If you love your car and care for it as though it were a family member, then you’ll make sure it is always clean, spotless and scratch-free. Which is why you don’t want other people to touch it. You hate it when strangers lean on it. And you totally lose it when small kids climb up its hood.
Alas, countless folks don’t share that love. The reality is that the rest of the world doesn’t give a shit if your car falls off a cliff. Which is why the average Joe doesn’t have a problem about putting a dent in your ride’s newly waxed sheet metal. You can see this in the way he opens his car’s door next to your prized possession, which seems invisible in his eyes judging by how he swings his door open without the slightest of caution, hitting your shiny vehicle and giving it a nasty dimple (or worse, an unsightly paint chip).
There’s a scene in the film The Art of Self-Defense in which Jesse Eisenberg’s weakling of a character personally witnesses a pickup truck owner banging a door against his sedan. When he confronts the culprit, the latter is completely unremorseful and even bullies him for even bringing up the misdeed. Just like in real life, yes?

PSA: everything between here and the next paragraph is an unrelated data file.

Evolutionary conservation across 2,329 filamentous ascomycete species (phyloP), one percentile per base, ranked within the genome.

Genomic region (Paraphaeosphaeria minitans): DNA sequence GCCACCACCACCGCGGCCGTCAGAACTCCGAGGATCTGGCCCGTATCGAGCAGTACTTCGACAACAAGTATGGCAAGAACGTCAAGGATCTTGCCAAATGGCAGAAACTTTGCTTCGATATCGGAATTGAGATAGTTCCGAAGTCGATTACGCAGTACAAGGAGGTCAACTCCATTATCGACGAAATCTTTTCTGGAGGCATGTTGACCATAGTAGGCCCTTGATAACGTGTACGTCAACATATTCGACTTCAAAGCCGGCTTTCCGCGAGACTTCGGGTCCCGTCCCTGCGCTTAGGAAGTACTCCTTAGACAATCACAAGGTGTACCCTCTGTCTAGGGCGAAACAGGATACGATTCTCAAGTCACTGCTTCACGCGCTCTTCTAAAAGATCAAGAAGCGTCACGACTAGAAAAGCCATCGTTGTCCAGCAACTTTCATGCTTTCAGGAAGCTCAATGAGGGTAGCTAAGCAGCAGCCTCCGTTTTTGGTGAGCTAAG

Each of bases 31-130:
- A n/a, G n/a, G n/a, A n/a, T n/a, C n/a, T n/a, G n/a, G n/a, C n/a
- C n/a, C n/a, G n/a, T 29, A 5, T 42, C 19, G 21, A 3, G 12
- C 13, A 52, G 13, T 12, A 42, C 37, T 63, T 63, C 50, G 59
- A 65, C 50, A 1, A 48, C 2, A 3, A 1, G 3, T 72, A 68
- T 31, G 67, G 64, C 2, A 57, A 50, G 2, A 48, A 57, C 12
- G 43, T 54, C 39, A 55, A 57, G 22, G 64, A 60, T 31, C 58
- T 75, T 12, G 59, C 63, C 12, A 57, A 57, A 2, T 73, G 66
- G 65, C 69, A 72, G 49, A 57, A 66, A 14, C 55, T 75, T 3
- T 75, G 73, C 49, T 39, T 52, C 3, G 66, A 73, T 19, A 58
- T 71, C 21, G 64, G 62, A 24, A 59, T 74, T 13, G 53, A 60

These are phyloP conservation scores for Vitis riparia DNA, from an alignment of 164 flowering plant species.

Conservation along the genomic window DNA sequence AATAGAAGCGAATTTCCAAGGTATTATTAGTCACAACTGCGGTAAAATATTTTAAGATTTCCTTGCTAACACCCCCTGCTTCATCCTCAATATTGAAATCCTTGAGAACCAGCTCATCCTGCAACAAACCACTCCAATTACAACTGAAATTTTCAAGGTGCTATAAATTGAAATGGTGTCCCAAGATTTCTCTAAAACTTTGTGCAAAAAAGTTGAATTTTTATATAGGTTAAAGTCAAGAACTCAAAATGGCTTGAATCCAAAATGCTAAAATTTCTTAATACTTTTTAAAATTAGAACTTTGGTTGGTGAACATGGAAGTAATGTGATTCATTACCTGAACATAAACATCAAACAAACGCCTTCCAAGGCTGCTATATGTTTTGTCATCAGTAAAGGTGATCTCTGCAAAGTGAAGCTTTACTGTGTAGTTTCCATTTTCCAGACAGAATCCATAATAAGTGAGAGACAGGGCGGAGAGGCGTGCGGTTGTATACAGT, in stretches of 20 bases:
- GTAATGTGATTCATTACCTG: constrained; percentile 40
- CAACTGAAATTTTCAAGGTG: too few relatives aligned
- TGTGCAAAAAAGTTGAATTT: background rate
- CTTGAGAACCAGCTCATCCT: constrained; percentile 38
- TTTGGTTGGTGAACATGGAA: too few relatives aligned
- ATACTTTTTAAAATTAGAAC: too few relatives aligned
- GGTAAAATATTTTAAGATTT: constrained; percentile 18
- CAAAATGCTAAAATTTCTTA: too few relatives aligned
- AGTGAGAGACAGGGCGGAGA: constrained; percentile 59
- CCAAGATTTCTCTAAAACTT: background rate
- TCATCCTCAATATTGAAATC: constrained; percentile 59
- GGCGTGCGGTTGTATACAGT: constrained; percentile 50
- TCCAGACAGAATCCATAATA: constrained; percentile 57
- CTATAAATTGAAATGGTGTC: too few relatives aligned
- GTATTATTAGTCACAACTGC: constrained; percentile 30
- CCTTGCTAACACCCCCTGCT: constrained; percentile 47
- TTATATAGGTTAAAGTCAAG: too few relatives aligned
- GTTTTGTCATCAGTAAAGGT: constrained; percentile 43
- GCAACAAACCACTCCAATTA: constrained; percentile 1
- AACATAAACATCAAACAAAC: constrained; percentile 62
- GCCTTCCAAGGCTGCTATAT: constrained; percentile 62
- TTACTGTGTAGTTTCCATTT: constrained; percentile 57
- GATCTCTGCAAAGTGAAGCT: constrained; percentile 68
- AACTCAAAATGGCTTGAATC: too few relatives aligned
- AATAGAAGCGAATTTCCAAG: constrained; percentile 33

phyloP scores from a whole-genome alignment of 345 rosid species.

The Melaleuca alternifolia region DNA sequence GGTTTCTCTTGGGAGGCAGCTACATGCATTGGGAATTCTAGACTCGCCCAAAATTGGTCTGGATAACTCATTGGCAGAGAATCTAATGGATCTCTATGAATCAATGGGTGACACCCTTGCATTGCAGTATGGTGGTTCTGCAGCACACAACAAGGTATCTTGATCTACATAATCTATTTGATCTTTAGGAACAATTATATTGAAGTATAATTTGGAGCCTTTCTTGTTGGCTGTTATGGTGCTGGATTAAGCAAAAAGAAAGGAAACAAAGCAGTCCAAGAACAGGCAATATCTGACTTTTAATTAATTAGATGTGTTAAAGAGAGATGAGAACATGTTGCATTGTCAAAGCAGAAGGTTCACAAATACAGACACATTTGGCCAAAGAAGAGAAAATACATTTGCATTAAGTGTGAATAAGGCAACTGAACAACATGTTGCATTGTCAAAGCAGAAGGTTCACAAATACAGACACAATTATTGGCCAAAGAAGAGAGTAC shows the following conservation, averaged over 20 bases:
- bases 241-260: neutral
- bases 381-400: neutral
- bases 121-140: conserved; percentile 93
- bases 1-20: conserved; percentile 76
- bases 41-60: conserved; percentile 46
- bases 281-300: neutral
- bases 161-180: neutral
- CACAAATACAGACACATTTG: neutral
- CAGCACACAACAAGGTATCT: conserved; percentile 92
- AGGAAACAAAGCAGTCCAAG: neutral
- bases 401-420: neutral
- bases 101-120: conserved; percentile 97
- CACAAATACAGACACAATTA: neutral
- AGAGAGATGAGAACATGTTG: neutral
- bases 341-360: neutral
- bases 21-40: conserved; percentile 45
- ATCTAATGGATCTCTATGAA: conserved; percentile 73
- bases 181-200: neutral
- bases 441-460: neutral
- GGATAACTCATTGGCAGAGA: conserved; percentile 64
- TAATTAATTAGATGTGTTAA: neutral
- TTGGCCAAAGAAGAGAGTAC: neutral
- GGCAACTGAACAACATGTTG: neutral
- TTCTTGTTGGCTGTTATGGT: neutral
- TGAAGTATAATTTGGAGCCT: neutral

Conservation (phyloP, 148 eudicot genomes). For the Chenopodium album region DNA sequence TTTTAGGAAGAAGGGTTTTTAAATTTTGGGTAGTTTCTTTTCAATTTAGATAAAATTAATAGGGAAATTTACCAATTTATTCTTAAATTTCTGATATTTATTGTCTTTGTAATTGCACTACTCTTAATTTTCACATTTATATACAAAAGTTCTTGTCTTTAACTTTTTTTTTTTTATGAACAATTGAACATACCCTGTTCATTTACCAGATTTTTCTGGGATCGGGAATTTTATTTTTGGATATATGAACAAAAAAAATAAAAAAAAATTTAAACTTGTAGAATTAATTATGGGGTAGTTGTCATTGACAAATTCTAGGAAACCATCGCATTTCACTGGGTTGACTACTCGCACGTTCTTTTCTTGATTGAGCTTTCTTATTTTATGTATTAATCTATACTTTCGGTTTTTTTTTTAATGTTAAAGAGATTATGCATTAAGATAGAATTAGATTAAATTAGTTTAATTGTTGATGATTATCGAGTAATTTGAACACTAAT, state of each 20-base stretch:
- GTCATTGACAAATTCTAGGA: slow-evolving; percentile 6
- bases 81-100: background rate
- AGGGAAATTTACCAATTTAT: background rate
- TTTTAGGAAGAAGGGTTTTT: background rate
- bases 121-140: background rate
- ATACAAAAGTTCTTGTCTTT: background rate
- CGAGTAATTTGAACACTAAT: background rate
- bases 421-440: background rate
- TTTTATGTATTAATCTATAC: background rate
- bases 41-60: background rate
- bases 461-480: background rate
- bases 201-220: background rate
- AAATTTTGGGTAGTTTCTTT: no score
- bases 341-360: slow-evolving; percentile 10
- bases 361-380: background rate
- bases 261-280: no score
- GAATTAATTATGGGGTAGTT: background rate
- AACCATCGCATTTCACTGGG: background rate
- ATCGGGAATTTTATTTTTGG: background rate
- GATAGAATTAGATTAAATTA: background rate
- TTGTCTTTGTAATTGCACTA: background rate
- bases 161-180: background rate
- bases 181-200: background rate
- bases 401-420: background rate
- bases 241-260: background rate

The prospect of one’s beloved car getting damaged at a parking lot by some insensitive douchebag is precisely why some of us devise creative ways to prevent this thing from happening. Sometimes we use random objects to serve as protective buffers; at other times we insist on parking right beside a post or a wall so that no vehicle has a chance to inflict a door ding on at least one side of our car.
Door dings will no longer be an issue when all of us start respecting other people’s property. We should make it a habit to place a hand on our car door’s edge whenever we open said door so it doesn’t make contact with the vehicle parked next to us.
It’s just basic courtesy we want others to also extend to us even (and especially) when no one is looking.